BC Court of Appeal Upholds Special Costs Award Against Disability Insurer Despite No Litigation Misconduct
Reasons for judgment were published today by the BC Court of Appeal finding that trial judges do have authority to award special costs against litigants even in circumstances where no litigation misconduct occurred.
In today’s case (Tanious v. The Empire Life Insurance Company) the Plaintiff was insured with the Defendant. She became disabled and sought long term disability benefits but the Defendant ‘rejected her claim’. The Plaintiff successfully sued and was awarded damages along with an order of special costs.
The Defendant appealed arguing the judge was wrong in awarding special costs absent litigation misconduct. The BC Court of Appeal disagreed and found that in “exceptional cases” such awards could be justified. In upholding the award the court provided the following reasons:
 To summarize, in British Columbia the general rule is that party and party costs are awarded to a successful litigant in the absence of litigation misconduct. In ordinary litigation, this partial indemnity strikes a fair and proper balance of the costs burden to be borne by the winning and losing parties and enhances the policy objectives of predictability and consistency. However, in exceptional cases special costs may be awarded for non-punitive purposes in the interests of justice to provide a higher degree of indemnification to the successful party. When deciding whether to award special costs, a judge should exercise his or her discretion based on established principles and consider the nature and conduct of the litigation, bearing in mind the purposes and objectives of the costs regime, any salient policy considerations and the relevant facts as established by the evidence…
 I am not persuaded that the judge erred in law or principle in exercising his discretion to award special costs in the circumstances of this case. Nor, in my view, is the award so clearly wrong as to amount to an injustice. The judge concluded that disability insurance claims are a uniquely challenging, complex and costly type of contractual dispute litigation and that Ms. Tanious experienced the challenges, complexities and costs inherent in such claims to an extent that special costs were warranted in the interests of justice. There was an evidentiary basis for his conclusion, which, in my view, was not unreasonable. Bearing in mind the privileged position he occupied and the high degree of appellate deference that applies, I would not interfere with the judge’s principled determination.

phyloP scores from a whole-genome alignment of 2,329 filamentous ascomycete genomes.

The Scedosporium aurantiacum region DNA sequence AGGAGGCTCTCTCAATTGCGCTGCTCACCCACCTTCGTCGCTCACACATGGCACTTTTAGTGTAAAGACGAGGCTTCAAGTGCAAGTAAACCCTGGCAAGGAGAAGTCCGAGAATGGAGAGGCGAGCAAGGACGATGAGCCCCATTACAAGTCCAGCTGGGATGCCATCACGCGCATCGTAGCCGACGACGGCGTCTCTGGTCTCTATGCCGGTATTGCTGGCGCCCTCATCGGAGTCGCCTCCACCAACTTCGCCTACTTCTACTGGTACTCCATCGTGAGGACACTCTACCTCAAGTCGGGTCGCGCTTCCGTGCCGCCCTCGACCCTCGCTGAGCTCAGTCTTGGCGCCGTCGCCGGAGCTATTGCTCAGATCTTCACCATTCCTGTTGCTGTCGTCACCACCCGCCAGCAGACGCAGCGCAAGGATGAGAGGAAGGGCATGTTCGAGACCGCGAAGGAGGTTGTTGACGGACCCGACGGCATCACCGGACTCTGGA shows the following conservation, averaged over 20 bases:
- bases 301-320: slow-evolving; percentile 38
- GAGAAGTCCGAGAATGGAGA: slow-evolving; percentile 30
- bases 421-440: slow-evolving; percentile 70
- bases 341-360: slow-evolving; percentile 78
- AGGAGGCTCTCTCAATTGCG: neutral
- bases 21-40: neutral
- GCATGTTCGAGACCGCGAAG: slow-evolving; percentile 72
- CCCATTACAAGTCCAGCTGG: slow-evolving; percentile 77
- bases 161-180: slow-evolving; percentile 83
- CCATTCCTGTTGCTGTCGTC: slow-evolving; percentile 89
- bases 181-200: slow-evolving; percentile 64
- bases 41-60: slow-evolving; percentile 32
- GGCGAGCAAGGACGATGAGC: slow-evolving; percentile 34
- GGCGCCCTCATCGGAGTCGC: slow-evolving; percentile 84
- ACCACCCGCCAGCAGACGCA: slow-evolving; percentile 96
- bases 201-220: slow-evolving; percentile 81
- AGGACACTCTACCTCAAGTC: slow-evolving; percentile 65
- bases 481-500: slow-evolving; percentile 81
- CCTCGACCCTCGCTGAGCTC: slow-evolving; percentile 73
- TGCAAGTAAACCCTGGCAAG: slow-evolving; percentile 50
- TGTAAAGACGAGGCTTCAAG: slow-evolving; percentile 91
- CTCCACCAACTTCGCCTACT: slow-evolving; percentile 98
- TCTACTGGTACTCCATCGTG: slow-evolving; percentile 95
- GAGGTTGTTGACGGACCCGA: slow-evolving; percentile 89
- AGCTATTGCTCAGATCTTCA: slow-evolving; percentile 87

I do not accept Empire Life’s submission that the judge compensated Ms. Tanious twice for the emotional harm its conduct caused by making both an award for mental distress damages and a special costs award. The special costs award responded to the impact of the unique characteristics of the disability insurance contract in the litigation, not the emotional consequences of its breach. Nor do I accept Empire Life’s submission that the judge erred by holding, in substance, that a disability insurance policy confers a contractual right to full indemnity costs. On the contrary, he repeatedly stated that it did not.
 I am satisfied that, despite some ambiguity, when the reasons are read as a whole it is reasonably apparent that the judge exercised his discretion to award special costs based on his assessment of the interests of justice in all the circumstances of the case, not based on a contractual obligation. His references to “contractual obligations” and the need to realize the “full benefit of the contract” must be read within the context of the entire decision. Had the judge relied on a contractual analysis in making the special costs award, I would agree with Empire Life that he erred in principle. However, it seems to me that the “driving consideration” for the judge was the injustice he saw in permitting the unique challenges, complexities and costs inherent in disability insurance litigation to render an impoverished and disabled litigant’s pursuit of subsistence-level insurance benefits wholly impractical.